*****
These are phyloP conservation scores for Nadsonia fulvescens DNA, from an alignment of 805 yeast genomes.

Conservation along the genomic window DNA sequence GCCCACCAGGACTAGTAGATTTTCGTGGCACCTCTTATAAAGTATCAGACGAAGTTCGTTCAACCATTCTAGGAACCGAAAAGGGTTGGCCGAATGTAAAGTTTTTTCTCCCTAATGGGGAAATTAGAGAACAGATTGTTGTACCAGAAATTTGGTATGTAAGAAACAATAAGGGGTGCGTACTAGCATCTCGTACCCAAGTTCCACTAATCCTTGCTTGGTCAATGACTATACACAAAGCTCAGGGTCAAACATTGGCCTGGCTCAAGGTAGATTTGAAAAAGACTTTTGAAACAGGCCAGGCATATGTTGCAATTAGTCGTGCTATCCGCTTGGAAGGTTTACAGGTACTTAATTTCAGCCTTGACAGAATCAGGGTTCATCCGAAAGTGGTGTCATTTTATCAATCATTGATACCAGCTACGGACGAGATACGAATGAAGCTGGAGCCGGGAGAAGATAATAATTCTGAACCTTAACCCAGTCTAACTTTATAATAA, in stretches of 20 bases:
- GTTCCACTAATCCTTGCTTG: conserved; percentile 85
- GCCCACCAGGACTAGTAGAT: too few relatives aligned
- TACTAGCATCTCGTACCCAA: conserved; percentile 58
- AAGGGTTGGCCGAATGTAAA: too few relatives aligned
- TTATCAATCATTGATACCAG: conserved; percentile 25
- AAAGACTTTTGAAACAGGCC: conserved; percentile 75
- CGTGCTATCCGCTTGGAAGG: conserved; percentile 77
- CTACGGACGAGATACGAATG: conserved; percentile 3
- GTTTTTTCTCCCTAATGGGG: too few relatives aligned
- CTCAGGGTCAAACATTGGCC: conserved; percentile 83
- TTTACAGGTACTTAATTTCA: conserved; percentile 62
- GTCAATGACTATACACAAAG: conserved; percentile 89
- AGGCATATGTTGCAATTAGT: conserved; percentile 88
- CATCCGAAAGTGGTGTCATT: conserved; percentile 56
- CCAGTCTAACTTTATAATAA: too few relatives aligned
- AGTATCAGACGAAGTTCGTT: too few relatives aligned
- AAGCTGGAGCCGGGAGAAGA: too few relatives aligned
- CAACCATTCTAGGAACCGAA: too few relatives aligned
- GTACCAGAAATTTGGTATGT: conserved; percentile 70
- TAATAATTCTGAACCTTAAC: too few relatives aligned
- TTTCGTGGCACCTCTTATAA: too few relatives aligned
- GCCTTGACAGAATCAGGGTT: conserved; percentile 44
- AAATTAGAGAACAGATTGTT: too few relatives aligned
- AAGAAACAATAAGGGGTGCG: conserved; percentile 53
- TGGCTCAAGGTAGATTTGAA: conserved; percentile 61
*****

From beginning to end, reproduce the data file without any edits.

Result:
These are phyloP conservation scores for Nadsonia fulvescens DNA, from an alignment of 805 yeast genomes.

Conservation along the genomic window DNA sequence GCCCACCAGGACTAGTAGATTTTCGTGGCACCTCTTATAAAGTATCAGACGAAGTTCGTTCAACCATTCTAGGAACCGAAAAGGGTTGGCCGAATGTAAAGTTTTTTCTCCCTAATGGGGAAATTAGAGAACAGATTGTTGTACCAGAAATTTGGTATGTAAGAAACAATAAGGGGTGCGTACTAGCATCTCGTACCCAAGTTCCACTAATCCTTGCTTGGTCAATGACTATACACAAAGCTCAGGGTCAAACATTGGCCTGGCTCAAGGTAGATTTGAAAAAGACTTTTGAAACAGGCCAGGCATATGTTGCAATTAGTCGTGCTATCCGCTTGGAAGGTTTACAGGTACTTAATTTCAGCCTTGACAGAATCAGGGTTCATCCGAAAGTGGTGTCATTTTATCAATCATTGATACCAGCTACGGACGAGATACGAATGAAGCTGGAGCCGGGAGAAGATAATAATTCTGAACCTTAACCCAGTCTAACTTTATAATAA, in stretches of 20 bases:
- GTTCCACTAATCCTTGCTTG: conserved; percentile 85
- GCCCACCAGGACTAGTAGAT: too few relatives aligned
- TACTAGCATCTCGTACCCAA: conserved; percentile 58
- AAGGGTTGGCCGAATGTAAA: too few relatives aligned
- TTATCAATCATTGATACCAG: conserved; percentile 25
- AAAGACTTTTGAAACAGGCC: conserved; percentile 75
- CGTGCTATCCGCTTGGAAGG: conserved; percentile 77
- CTACGGACGAGATACGAATG: conserved; percentile 3
- GTTTTTTCTCCCTAATGGGG: too few relatives aligned
- CTCAGGGTCAAACATTGGCC: conserved; percentile 83
- TTTACAGGTACTTAATTTCA: conserved; percentile 62
- GTCAATGACTATACACAAAG: conserved; percentile 89
- AGGCATATGTTGCAATTAGT: conserved; percentile 88
- CATCCGAAAGTGGTGTCATT: conserved; percentile 56
- CCAGTCTAACTTTATAATAA: too few relatives aligned
- AGTATCAGACGAAGTTCGTT: too few relatives aligned
- AAGCTGGAGCCGGGAGAAGA: too few relatives aligned
- CAACCATTCTAGGAACCGAA: too few relatives aligned
- GTACCAGAAATTTGGTATGT: conserved; percentile 70
- TAATAATTCTGAACCTTAAC: too few relatives aligned
- TTTCGTGGCACCTCTTATAA: too few relatives aligned
- GCCTTGACAGAATCAGGGTT: conserved; percentile 44
- AAATTAGAGAACAGATTGTT: too few relatives aligned
- AAGAAACAATAAGGGGTGCG: conserved; percentile 53
- TGGCTCAAGGTAGATTTGAA: conserved; percentile 61